Daily Archive: 12/14/2014

Dec 14 2014

Rant of the Week: Chris Hayes – Torture Apologists And Moral Idiots

“The moral universe is not zero sum.” Chris Hayes, host of MSNBC’s All In, gets it.

   “Now the appropriate response to this new what-aboutism is twofold. First, as a basic matter of both moral law and principle, killing enemies in combat is sometimes permissible. Torturing them, however, never is. The prohibition on torture is categorical.

   In the American justice system, for example, you can sentence someone to death — though obviously I oppose that. You cannot sentence them to be tortured because torture occupies a special category of moral taboo.

   The second response to these latter-day what-aboutists is more or less the same one I would suggest we give the Soviets. It’s true. Many aspects of this government’s targeted killing program — maybe the entire thing — are morally odious and constitutionally suspect. They deserve criticism — heck, they even deserve outrage, though I would note the people who devote outrage to them tend to be the people who devote outrage toward torture, like ACLU and Amnesty International, and not Fox News.

   But that has no bearing whatsoever on whether it’s okay to pour water down someone’s nose until they foam at the mouth, to threaten to sexually abuse someone’s mother, or to anally rape someone with a feeding tube.

   And only a moral idiot would fail to see that.

(emhasis mine)

h/t karoli at Crooks and Liars for the partial transcript and this thought about what Chris’s “wisdom”:

Well, maybe he did include Scarborough in that rant through the back door. Because it’s obvious to anyone watching that Joe is indeed a moral idiot.

Dec 14 2014

A Diatribe

Often I see it mentioned by folks that the country is going to hell in a handbasket and bemoaning the state of our society. This is often accompanied by myriad reasons, some of which seem to have more merit than others in my opinion.

While I tend to agree with the statement in general, and several of the reasons in particular, I have come upon what I consider a defining moment among the reasons, and that is defending the torture that our gov’t and its operatives did in our name.

I’m sorry, but it’s beyond the pale. There is NO defense for torture. Not for doing it to an animal or a human being, period, full stop. That there are so many people that are seemingly defending it in the aftermath of the release of the Executive Summary of the torture report disheartens me greatly.

Dec 14 2014

On This Day In History December 14

This is your morning Open Thread. Pour your favorite beverage and review the past and comment on the future.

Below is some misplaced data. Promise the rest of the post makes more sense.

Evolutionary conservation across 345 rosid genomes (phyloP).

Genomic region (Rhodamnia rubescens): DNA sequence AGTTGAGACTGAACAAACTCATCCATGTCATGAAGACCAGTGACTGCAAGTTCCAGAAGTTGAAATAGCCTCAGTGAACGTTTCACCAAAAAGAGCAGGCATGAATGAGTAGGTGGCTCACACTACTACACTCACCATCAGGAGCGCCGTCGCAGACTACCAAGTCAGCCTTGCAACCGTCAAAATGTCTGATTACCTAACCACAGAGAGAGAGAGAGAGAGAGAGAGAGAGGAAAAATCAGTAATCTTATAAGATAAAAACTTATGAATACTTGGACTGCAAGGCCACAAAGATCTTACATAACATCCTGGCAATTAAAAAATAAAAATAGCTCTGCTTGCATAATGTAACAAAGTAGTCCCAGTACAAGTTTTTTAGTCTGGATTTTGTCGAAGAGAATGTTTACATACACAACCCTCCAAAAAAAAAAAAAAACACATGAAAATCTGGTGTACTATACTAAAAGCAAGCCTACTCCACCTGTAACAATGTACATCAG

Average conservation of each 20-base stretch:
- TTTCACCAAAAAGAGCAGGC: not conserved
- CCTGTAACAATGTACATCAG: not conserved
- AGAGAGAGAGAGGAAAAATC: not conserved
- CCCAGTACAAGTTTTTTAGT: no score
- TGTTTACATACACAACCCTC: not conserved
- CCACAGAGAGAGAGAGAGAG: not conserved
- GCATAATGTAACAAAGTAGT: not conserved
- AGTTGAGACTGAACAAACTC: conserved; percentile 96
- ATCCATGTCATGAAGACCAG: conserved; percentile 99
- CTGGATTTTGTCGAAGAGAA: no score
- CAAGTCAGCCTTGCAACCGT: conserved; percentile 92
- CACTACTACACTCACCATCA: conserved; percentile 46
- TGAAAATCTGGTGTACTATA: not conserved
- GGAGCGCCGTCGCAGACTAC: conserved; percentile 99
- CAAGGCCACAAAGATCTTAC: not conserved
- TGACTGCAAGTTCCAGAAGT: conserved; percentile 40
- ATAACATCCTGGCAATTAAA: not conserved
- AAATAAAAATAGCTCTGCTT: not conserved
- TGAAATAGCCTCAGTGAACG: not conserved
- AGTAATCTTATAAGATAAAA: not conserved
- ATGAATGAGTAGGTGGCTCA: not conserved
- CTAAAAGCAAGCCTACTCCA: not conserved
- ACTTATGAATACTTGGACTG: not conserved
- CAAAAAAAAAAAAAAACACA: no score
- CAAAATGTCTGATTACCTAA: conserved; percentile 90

Find the past “On This Day in History” here.

December 14 is the 348th day of the year (349th in leap years) in the Gregorian calendar. There are 17 days remaining until the end of the year.

On this day in 1995, the Dayton Agreement is signed in Paris.

The General Framework Agreement for Peace in Bosnia and Herzegovina, also known as the Dayton Agreement, Dayton Accords, Paris Protocol or Dayton-Paris Agreement, is the peace agreement reached at Wright-Patterson Air Force Base near Dayton, Ohio in November 1995, and formally signed in Paris on December 14, 1995. These accords put an end to the three and a half year long war in Bosnia, one of the armed conflicts in the former Socialist Federative Republic of Yugoslavia. Some articles erroneously refer to the agreement as the Treaty of Dayton.

Background

Though the basic concepts of the Dayton Agreement began to appear in international talks since 1992, the negotiations were initiated following the unsuccessful previous peace efforts and arrangements, the August 1995 Croatian military Operation Storm and its aftermath, the government military offensive against the Republika Srpska, in concert with NATO’s Operation Deliberate Force. During September and October 1995, many of the world powers (especially the USA and Russia), gathered in the Contact Group, applied intense pressure to the leaders of the three sides to attend the negotiations in Dayton, Ohio.

The conference took place from November 1 to November 21, 1995. The main participants from the region were Serbian President Slobodan Milosevic (representing the Bosnian Serb interests due to absence of Karadzic), Croatian President Franjo Tudman, and Bosnian President Alija Izetbegovic with Bosnian Foreign Minister Muhamed Sacirbey.

The peace conference was led by U.S. Secretary of State Warren Christopher, and negotiator Richard Holbrooke with two Co-Chairmen in the form of EU Special Representative Carl Bildt and the First Deputy Foreign Minister of Russia Igor Ivanov. A key participant in the US delegation was General Wesley Clark (later to become NATO’s Supreme Allied Commander Europe (SACEUR) in 1997). The UK military representative was Col Arundell David Leakey (later to become Commander of EUFOR in 2005). The Public International Law & Policy Group (PILPG) served as legal counsel to the Bosnian Government delegation during the negotiations.